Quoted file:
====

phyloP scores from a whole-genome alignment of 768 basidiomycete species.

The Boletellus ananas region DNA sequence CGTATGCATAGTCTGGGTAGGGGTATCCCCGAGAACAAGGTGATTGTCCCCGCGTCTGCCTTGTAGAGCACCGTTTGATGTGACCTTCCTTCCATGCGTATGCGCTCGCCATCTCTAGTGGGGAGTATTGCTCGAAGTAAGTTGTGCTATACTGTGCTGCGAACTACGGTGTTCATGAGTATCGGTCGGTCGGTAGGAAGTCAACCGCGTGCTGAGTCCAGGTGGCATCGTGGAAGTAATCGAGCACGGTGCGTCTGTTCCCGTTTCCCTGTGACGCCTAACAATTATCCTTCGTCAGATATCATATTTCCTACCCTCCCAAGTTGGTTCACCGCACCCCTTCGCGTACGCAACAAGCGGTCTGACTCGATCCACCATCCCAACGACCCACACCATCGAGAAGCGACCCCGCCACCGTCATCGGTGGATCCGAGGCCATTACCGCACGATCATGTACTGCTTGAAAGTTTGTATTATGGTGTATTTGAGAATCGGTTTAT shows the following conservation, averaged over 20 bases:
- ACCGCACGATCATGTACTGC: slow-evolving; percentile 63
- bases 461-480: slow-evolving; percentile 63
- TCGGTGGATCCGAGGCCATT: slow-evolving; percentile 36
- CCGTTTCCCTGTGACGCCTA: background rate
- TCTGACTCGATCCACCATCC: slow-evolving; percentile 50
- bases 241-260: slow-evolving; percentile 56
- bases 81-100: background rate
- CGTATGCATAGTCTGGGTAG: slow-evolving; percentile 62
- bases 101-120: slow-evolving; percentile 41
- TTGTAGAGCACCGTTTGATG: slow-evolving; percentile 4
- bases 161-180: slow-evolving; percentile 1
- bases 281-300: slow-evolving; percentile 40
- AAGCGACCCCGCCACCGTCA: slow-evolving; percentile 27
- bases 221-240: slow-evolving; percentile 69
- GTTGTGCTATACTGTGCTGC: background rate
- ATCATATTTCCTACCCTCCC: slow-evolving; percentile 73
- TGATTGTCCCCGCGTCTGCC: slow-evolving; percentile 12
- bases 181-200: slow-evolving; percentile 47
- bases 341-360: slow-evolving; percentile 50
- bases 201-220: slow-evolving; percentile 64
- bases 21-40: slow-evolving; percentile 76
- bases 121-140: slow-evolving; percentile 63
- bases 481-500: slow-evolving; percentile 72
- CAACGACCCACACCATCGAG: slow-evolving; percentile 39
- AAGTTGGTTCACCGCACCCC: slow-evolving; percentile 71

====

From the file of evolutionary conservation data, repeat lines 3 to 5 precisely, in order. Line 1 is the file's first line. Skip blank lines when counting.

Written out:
- ACCGCACGATCATGTACTGC: slow-evolving; percentile 63
- bases 461-480: slow-evolving; percentile 63
- TCGGTGGATCCGAGGCCATT: slow-evolving; percentile 36